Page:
Saturday, August 30, 2008

Warning - Don't resave and resave your JPG files

New Photographer Tip: Warning - Don't resave and resave your JPG files
Avoid saving and resaving jpg files. Each time a jpg file is changed and saved it is compressed and you will loss image quality. The preferred option is to save your files as TIF files (or PSD files using Adobe Photoshop software) as they are not compressed and you will retain your image quality. To select your file formats in your image editing software select File/Save as/dropdown menu. If necessary use the jpg format as final file save for smaller files.

Enthusiast Photographer Tip -Reasons to Shoot RAW files

Raw files have not had white balance set. This allows one to set any colour temperature and white balance one wishes after the fact with no image degradation. File linearization and colour filter array (Bayer) conversion is done on a computer with a fast and powerful microprocessor versus in the camera. The raw file is tagged with contrast and saturation information as set in the camera by the user, but the actual image data has not been changed. The user is free to set these based on a per-image evaluation rather than use one or two generalized settings for all images taken.

Possibly the biggest advantage of shooting raw is that one has a 16 bit image (post raw conversion) to work with. This means that the file has 65,536 levels to work with. This is opposed to a JPG file's 8 bit space with just 256 brightness levels available. This is important when editing an image, particularly if one is trying to open up shadows or alter brightness in any significant way.

Reasons to Shoot JPG.

Files are smaller and therefore more of them fit on a card. For many applications image quality is more than sufficient (family snapshots, news images). Small files are more easily transmitted wirelessly and online. This is important to newspaper photographers. Many photographers don't have the time or inclination to post-process their files. Many cameras (especially digicams) can not shoot quickly when working in raw mode. Some lower-end models can't record raw files at all.

Friday, August 29, 2008

Photo Hint for all Digital Cameras - Dave's Dynamo Effect

A Simple On Camera Flash Technique to Amaze your audience.... Creating Flash Images So Unique that No-one can replicate them - even you!

I came across this technique 10 or 12 years ago by accident while I was playing with my camera settings at a wedding reception when the lights were down low and the dancing started. The effect is really cool and I now teach this at most of my digital photo classes, seminars and lectures.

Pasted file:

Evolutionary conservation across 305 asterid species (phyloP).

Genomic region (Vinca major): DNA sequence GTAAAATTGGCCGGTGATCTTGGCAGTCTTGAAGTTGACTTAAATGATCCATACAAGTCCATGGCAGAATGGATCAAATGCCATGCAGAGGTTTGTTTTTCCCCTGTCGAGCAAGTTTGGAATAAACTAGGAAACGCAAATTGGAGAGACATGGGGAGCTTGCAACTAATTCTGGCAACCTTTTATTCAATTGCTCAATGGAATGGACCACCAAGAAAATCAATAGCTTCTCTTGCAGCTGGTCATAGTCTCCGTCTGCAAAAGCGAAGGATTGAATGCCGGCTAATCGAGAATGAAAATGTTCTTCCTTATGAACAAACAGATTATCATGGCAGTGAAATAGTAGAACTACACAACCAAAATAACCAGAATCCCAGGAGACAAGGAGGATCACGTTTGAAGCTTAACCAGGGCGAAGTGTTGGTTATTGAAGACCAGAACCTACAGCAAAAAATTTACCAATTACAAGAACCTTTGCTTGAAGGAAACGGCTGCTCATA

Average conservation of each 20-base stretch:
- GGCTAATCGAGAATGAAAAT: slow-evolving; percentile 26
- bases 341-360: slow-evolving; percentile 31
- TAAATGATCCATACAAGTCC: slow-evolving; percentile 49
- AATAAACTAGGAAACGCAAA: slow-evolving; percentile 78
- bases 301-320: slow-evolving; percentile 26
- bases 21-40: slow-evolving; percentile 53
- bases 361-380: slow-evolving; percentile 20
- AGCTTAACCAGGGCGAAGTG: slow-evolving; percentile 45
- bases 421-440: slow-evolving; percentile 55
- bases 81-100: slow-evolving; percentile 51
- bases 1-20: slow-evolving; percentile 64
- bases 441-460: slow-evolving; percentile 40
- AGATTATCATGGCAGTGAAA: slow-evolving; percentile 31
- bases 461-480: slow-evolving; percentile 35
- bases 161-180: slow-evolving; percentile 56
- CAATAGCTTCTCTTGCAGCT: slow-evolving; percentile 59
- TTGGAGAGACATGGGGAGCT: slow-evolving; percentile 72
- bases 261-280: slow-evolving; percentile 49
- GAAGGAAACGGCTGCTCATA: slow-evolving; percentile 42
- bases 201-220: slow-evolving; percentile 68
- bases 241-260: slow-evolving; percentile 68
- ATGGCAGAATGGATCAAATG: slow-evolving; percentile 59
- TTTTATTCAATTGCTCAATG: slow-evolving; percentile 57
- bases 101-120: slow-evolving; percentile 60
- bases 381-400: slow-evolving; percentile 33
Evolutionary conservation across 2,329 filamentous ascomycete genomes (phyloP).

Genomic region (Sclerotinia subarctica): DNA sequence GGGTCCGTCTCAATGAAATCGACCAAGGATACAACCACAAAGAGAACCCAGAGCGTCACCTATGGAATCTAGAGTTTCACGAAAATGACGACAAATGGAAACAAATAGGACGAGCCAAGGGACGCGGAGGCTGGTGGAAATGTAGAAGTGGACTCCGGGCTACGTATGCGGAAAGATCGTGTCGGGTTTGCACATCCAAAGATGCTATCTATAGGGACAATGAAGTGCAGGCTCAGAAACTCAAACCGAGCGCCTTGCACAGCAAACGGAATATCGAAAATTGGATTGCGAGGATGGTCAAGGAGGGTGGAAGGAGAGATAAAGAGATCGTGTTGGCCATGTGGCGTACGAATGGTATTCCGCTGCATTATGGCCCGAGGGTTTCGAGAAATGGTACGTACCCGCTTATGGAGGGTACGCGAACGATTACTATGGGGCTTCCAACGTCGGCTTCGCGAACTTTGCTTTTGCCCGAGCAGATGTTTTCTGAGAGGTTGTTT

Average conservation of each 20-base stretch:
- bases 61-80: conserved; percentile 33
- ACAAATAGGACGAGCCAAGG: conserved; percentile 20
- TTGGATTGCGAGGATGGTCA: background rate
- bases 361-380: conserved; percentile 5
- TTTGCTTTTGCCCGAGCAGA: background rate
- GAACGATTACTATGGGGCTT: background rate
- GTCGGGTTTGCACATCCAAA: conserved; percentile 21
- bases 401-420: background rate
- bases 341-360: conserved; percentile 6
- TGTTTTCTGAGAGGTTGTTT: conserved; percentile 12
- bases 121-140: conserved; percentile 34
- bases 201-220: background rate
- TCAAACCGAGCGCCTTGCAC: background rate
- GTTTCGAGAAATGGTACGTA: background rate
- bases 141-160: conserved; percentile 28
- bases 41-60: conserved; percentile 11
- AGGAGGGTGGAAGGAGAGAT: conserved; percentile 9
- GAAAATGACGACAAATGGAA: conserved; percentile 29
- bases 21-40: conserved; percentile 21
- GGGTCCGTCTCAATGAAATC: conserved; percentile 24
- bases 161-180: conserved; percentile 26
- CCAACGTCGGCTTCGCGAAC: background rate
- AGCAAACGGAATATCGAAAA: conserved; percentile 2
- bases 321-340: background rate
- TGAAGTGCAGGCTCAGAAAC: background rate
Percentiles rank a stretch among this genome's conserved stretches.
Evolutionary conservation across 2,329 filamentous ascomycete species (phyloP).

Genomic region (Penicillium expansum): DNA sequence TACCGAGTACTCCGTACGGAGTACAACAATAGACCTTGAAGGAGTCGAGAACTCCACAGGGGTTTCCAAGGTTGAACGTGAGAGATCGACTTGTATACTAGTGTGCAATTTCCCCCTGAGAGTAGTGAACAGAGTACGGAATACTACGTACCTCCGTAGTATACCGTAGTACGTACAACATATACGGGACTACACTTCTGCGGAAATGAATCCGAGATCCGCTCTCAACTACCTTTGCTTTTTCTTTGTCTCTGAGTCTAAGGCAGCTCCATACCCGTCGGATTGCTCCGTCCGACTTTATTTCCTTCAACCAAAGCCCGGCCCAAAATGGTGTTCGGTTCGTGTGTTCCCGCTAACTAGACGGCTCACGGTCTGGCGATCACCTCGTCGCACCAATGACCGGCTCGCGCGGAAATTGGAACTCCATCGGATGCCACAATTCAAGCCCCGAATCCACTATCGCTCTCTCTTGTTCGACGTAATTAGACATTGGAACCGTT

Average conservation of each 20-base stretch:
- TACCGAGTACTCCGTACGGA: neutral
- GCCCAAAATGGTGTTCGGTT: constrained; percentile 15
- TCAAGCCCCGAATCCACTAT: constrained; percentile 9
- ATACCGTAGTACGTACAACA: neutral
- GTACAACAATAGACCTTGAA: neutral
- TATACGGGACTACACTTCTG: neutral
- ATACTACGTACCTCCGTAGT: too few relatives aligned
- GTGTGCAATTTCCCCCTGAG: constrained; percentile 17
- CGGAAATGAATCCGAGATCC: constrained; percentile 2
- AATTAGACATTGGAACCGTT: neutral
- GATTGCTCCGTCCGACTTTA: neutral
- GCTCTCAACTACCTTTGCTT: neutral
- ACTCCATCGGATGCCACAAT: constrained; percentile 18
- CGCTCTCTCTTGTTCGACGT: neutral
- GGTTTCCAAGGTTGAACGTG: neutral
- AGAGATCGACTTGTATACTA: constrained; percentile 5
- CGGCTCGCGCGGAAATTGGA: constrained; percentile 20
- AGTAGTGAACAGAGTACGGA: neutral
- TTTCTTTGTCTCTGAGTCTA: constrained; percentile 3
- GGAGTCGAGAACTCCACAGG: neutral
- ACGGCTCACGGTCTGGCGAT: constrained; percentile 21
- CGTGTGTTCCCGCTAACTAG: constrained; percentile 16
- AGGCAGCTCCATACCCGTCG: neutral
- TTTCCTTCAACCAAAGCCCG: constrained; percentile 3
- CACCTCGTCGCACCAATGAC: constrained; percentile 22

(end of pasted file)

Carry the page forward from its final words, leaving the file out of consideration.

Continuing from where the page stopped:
Not to blow my horn, but I tutored this technique to a gal from Calgary last year and a guy in Vancouver a few months ago. There were individually on a trip to Africa's Mount Kilaminjaro and and one saw the other using this technique (very evident to see because it looks really weird from anyone watching you use it!) and in chatting, they found that they had both learned it from Dave the Rave (that's me!) in private lessons back in Canada. What a small world! Well here it is... and I gave it a name: Dave's Dynamo Effect (tm) . I am certainly not the first person to uncover this trick but you may be hearing this firsthand here.

Dave's Dynamo Effect (tm)

Facts: A camera flash will freeze close fast moving objects in low light and has a limited distance range beyond which it has no effect at all. The duration of flashes vary by type and model, off-camera or built-in/pop-up and is typically between 1/1000 to 1/30,000 of a second. This is like a superfast shutter speed and when most or all of the light is from the flash (and not other sources) then you freeze anything to tack sharpness within the flash distance range, even if it is moving quickly. Objects that are beyond the flash range become more blurred if they move quickly. Therefore, in low light situations and with a very slow shutter speed you will get a tacksharp close moving object and blurred far away objects. Well, if the far way object, or background is not moving then you will get a dimly lit blurred background because of the slow shutter speed - boring!. Solution to this: Spin rotate your camera as you take the picture - this will cause the background to become ethereal looking, dizzyness like, wild and crazy. Background lights will create a variable "falling star" trail increasing with more distance from the camera.

You can get this effect on ALL cameras by using an option that sets a slow shutter speed and forcing the flash on. A common setting to use on a point and shoot cameras is party mode, night portrait ot slow sinc found on dials or in Scene Mode and the best setting to use on all SLR cameras and some Point and shoot cameras is Shutter Priority (S or TV) with flash forced on and set a shutter speed between 1/10 sec to 1/35 sec. If you can, vary the shutter speed as the effect will differ. Don't forget to rotate the camera bigtime as you take the picture and everyone watching will think you are nuts! Try it. Some love this effect and some hate it! What's funky is that no-one, even you, can duplicate the image agian because they will be all diffenent.

Confused? Read the above again slowly, attend one of my classes or look at the photos - all taken with Dave's Dynamo Effect (tm).

Email your images to by Nov. 1, 2008 and the top 3 entries will receive a complimentary copy of my newly updated "Digital and Travel Photography CD Tutorial"

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